"There's a lot of opportunities to help out and they're wonderful organizations," Long said. "We have such a great platform as football players and hopefully fans get behind it."

Long grew up in Charlottesville and starred in high school at St. Anne's-Belfield before going to the University of Virginia. He was moved to start the scholarship program following the violent protests in Charlottesville in August.

"Our hometown is a wonderful place and I feel like people got the wrong idea about what the residents of Charlottesville are all about," he said.

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Gronkowski advises Hayward to treat rehab like anything else -- dominate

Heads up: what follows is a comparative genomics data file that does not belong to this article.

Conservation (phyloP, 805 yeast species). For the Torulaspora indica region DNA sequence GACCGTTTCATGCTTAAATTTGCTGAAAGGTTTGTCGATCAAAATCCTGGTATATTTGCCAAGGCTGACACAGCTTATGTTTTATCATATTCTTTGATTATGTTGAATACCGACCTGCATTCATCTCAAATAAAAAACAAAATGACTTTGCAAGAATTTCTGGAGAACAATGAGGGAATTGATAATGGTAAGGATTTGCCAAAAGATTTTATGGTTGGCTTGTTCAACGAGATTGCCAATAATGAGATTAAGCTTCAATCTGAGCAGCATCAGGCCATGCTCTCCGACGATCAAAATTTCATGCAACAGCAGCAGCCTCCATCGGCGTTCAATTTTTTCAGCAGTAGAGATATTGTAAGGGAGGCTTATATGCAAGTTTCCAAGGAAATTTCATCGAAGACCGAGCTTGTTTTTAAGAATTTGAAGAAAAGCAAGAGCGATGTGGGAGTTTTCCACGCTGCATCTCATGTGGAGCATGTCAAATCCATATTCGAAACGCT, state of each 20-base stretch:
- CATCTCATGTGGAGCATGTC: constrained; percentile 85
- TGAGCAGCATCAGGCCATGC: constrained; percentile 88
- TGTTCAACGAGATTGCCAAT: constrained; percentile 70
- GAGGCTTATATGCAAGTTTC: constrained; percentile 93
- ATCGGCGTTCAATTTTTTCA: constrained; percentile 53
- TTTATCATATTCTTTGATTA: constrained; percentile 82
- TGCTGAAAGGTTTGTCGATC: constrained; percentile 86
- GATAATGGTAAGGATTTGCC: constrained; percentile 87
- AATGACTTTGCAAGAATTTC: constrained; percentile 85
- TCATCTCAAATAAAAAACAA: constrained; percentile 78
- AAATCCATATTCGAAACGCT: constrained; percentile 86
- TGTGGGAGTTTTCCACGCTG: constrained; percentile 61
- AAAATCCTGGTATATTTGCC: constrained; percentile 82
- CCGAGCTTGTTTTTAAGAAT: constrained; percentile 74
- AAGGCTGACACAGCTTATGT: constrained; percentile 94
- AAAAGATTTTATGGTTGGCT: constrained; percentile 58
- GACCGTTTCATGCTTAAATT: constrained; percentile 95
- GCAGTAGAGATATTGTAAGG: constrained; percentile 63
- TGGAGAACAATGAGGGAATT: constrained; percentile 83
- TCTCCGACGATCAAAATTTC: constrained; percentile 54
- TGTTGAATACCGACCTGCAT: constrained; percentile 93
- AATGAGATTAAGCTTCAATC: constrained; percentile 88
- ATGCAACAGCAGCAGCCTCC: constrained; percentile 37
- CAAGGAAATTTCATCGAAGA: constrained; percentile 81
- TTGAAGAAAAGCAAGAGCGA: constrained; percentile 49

Gronkowski advises Hayward to treat rehab like anything else -- dominate

FOXBORO -- Rob Gronkowski's never suffered a break like the one Gordon Hayward did on Tuesday night, but he has been through enough to know what lies ahead as the Celtics forward stares at a lengthy recovery period.

"I saw it. I mean, I wish him nothing but wellness," Gronkowski said on Wednesday. "Hopefully he heals ASAP. You never want to see that with a player in any sport. When my friend showed me that last night, you get that feeling in your body, like, your heart drops. I wish him well.

"I can't wait to see him back. I know he's going to bounce back. Being here in Boston, he's going to be a hard worker it feels like. I can't wait to see him back."